Nigerian health tech startup 54Gene has announced the completion of a lab capable of carrying out whole genome sequencing of humans.

Abasi Ene-Obong, the startup’s CEO, said the lab is powered by Novaseq 6000, a best-in-class sequencing technology solution produced by American biotech company Illumina. 

Located in Nigeria, this lab is the product of a partnership between Illumina and 54Gene announced in the first week of September. 

At the time, Ene-Obong said the partnership would help 54Gene “make advanced molecular diagnostics more accessible to the [Africa] region, while creating hundreds of skilled jobs in molecular biology and bioinformatics.”

With the lab now completed, African samples stored in 54gene’s biobank can be genotyped, sequenced and analyzed without having to send them overseas. This should reduce the financial costs and time taken to carry out these processes. 

Beside the capacity for whole human genome sequencing, Ene-Obong says the lab “hosts a suite of other molecular genomics capabilities.”

Founded in 2019, 54Gene has emerged as one of Africa’s most intriguing startups in health research. Its push into DNA research on Africans has earned it recognition for charting the way in a specialised territory where precision engineering meets precision science.

54Gene aims to produce groundbreaking knowledge on the genetic makeup of Africans that will produce original healthcare solutions more suited to the continent’s populace. A genome sequencing lab located in Africa is one giant step on that mission.

The African genome is believed to be the oldest human genome. As such, Africa has more genetic diversity than any other continent. However, less than 3% of genomes analyzed in global health research comes from Africans.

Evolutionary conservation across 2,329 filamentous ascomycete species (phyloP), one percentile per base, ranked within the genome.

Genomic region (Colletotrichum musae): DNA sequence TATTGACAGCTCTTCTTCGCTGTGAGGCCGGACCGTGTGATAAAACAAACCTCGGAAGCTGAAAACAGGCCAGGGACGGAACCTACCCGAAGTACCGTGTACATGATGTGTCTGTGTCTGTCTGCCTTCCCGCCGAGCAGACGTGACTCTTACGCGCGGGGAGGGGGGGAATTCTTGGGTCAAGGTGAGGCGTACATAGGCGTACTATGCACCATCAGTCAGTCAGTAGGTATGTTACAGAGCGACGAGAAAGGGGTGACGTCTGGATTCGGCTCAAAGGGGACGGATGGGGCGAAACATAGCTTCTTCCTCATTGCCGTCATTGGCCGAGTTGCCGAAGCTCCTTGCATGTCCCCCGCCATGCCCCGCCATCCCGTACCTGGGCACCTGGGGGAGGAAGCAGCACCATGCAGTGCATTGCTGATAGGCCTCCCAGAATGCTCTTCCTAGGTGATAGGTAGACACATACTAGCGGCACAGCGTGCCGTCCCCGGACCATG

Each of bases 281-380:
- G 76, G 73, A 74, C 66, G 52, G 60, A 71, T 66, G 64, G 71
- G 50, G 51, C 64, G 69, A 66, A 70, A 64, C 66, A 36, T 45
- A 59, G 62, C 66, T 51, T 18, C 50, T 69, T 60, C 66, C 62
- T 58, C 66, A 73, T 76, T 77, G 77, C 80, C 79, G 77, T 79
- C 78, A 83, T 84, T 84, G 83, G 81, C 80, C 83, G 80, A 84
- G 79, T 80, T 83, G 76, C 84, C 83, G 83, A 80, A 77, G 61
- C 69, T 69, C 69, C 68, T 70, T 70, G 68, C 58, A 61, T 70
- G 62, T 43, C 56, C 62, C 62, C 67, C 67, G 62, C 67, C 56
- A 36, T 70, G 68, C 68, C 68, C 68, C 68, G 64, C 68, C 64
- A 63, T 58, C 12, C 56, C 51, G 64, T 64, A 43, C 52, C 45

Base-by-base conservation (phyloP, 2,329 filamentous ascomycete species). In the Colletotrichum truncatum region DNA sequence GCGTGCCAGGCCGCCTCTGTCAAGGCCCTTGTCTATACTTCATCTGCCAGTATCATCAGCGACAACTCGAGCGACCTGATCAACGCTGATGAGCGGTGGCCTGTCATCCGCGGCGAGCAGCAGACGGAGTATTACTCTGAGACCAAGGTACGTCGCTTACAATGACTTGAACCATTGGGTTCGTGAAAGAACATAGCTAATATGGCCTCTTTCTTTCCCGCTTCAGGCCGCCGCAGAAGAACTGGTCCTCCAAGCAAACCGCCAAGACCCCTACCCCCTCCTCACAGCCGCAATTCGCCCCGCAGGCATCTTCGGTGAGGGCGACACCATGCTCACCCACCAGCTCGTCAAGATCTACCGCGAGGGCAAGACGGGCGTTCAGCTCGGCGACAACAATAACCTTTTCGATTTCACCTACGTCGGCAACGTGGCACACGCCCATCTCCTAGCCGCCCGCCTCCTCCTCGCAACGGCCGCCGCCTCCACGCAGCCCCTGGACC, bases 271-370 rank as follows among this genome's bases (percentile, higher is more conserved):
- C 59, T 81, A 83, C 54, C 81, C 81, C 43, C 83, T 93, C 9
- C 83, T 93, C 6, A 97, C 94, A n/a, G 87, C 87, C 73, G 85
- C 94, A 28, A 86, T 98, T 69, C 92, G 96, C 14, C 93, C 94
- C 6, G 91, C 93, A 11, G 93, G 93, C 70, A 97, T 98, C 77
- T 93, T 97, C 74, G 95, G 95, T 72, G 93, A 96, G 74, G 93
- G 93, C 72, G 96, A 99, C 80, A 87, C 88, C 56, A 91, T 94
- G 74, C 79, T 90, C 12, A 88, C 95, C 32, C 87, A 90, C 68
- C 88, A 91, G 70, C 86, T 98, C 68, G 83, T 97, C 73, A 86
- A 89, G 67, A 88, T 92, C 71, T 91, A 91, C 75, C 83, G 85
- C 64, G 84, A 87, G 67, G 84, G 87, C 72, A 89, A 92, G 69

54Gene is positioning to plug this gap and seize the opportunity that could come from building an unprecedented knowledge base on African DNA. Ene-Obong, who holds a PhD in cancer biology and two Masters – in business and management, and human molecular genetics – has gone about this task with rapid intentionality with support from local and international venture capital.

They have raised two distinct rounds; a July 2019 seed round of $4.5 million, and a $15 million Series A in April this year led by Adjuvant Capital, a fund backed by the International Finance Corporation and the Bill and Melinda Gates Foundation. 

At the peak of Nigeria’s pandemic response, 54Gene was a visible actor in assisting government efforts. First by raising $500,000 in March through a crowdfund to boost capacity for COVID testing, and later by rolling out mobile test labs in some states. 

In October, 54Gene was made the Nigeria country partner for the International Registry of Healthcare Workers Exposed to COVID-19 (UNITY Global) Study. This happened around the time the startup launched its Clinical Program Services. 

The division’s mandate is to provide end-to-end clinical development services, intelligence, logistics, and infrastructure for clinical trials in Africa, beginning with Nigeria.

Alexander Onukwue Author

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